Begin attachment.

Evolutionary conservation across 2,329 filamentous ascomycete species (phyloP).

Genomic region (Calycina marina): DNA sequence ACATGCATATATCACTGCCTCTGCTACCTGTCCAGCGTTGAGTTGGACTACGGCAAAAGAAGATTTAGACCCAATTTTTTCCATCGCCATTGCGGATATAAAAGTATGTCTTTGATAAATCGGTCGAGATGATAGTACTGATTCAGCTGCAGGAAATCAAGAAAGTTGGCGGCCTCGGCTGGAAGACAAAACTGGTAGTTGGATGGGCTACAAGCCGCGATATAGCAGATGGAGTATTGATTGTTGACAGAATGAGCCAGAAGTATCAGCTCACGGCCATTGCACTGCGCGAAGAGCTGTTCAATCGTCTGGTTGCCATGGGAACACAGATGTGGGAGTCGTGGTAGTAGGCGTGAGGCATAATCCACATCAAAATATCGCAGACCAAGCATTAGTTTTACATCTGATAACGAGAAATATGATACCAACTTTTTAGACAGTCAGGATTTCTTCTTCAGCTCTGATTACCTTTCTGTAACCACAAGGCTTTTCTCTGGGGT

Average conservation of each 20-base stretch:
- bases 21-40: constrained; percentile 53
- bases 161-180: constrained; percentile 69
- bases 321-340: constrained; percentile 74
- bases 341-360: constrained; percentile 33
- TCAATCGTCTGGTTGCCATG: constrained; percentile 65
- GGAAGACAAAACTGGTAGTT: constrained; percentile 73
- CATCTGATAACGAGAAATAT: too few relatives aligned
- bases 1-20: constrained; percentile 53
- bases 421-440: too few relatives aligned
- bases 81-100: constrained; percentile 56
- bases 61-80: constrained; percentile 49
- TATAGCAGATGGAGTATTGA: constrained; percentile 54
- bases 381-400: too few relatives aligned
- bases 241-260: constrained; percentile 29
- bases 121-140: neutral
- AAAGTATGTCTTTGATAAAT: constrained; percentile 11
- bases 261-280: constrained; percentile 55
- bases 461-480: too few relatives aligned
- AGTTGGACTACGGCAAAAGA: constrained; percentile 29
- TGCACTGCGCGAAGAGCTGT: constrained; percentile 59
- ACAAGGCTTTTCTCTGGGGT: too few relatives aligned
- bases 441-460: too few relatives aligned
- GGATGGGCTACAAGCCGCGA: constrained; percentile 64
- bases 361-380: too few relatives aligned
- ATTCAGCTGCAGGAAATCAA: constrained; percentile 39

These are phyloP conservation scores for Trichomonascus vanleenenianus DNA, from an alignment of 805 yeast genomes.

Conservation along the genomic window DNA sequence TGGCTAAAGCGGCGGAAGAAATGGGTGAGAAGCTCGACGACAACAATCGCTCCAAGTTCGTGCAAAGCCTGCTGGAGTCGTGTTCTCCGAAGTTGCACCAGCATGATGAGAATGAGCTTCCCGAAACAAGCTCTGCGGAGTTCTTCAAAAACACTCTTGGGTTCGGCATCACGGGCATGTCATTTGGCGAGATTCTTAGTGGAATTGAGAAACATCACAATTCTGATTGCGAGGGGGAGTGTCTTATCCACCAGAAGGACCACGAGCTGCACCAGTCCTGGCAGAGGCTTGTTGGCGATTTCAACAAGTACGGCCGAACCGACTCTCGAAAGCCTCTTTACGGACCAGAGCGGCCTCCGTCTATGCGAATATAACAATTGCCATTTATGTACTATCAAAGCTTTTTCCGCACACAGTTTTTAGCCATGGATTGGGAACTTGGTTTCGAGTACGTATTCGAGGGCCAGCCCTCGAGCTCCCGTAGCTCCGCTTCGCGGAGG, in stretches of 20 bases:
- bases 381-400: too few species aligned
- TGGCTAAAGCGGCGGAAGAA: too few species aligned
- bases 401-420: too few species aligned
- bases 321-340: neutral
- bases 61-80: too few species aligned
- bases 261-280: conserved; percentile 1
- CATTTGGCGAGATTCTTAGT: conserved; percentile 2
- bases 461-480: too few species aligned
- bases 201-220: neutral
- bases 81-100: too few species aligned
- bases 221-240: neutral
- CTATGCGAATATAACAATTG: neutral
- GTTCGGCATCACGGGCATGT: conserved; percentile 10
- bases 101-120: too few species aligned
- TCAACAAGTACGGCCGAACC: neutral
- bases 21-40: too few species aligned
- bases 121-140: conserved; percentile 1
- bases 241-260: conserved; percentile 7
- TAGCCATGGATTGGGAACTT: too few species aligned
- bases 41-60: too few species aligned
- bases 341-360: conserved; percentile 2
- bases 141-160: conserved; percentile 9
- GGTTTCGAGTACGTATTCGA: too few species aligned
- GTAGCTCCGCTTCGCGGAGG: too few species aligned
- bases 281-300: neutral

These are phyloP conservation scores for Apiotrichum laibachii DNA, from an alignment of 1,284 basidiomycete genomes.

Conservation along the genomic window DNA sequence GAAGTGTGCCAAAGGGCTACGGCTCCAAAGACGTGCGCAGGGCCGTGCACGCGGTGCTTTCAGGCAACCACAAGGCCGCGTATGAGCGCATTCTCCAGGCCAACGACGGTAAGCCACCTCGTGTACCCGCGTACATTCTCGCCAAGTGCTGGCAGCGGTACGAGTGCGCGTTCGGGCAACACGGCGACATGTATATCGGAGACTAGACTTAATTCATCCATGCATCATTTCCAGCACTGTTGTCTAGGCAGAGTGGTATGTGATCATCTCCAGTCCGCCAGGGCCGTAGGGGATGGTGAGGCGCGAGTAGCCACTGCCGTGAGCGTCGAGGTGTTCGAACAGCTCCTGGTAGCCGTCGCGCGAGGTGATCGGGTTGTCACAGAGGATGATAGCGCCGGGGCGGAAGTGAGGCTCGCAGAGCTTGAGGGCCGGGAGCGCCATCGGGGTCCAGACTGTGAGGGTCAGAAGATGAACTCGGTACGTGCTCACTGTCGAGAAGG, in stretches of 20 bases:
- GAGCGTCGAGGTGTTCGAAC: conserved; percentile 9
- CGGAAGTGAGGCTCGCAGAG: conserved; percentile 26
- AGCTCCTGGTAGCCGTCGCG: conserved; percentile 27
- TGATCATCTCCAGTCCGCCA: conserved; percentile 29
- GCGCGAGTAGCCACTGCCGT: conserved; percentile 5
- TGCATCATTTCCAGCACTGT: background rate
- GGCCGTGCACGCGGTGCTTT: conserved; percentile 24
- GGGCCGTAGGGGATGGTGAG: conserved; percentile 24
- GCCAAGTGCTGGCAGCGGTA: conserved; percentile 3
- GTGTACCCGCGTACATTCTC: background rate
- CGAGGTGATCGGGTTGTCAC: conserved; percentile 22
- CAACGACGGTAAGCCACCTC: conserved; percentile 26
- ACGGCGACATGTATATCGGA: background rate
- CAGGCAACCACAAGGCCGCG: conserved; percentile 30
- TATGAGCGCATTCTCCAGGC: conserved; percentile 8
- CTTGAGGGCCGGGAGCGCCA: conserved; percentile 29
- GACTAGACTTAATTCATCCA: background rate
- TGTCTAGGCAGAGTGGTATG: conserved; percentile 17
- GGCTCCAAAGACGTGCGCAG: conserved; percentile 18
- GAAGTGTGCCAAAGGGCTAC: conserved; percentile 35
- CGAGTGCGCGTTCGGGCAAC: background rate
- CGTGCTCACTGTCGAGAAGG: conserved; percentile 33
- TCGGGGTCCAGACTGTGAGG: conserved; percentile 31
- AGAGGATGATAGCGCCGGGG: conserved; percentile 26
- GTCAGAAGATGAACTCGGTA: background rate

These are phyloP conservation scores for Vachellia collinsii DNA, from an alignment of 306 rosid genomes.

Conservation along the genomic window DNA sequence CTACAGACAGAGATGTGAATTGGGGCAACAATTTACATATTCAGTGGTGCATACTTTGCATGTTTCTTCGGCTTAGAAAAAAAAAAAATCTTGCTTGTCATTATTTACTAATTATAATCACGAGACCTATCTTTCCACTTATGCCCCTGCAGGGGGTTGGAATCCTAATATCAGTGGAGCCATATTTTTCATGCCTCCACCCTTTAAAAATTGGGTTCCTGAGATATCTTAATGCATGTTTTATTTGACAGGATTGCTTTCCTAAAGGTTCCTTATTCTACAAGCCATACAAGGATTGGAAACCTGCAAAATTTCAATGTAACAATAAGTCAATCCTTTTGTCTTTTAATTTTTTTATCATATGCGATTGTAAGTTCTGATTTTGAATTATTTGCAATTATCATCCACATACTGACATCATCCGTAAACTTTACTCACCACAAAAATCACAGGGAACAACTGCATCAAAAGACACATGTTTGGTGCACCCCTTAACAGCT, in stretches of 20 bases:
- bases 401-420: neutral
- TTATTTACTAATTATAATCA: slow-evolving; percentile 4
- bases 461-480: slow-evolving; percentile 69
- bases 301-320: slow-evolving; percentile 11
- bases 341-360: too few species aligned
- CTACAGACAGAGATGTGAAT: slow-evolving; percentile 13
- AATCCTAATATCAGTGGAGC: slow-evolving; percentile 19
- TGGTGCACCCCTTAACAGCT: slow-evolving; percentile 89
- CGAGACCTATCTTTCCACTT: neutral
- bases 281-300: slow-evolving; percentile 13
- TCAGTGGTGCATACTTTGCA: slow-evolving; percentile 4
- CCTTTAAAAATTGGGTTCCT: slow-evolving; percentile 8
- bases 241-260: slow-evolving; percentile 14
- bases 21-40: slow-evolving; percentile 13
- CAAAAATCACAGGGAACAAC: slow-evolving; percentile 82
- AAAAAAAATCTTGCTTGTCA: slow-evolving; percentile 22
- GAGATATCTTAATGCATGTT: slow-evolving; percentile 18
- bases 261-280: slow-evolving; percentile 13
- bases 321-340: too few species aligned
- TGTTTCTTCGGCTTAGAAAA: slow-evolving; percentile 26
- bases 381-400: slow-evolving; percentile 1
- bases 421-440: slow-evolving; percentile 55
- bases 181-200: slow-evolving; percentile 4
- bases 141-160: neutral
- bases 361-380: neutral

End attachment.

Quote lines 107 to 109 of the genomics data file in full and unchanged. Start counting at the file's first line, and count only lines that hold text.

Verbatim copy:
- bases 181-200: slow-evolving; percentile 4
- bases 141-160: neutral
- bases 361-380: neutral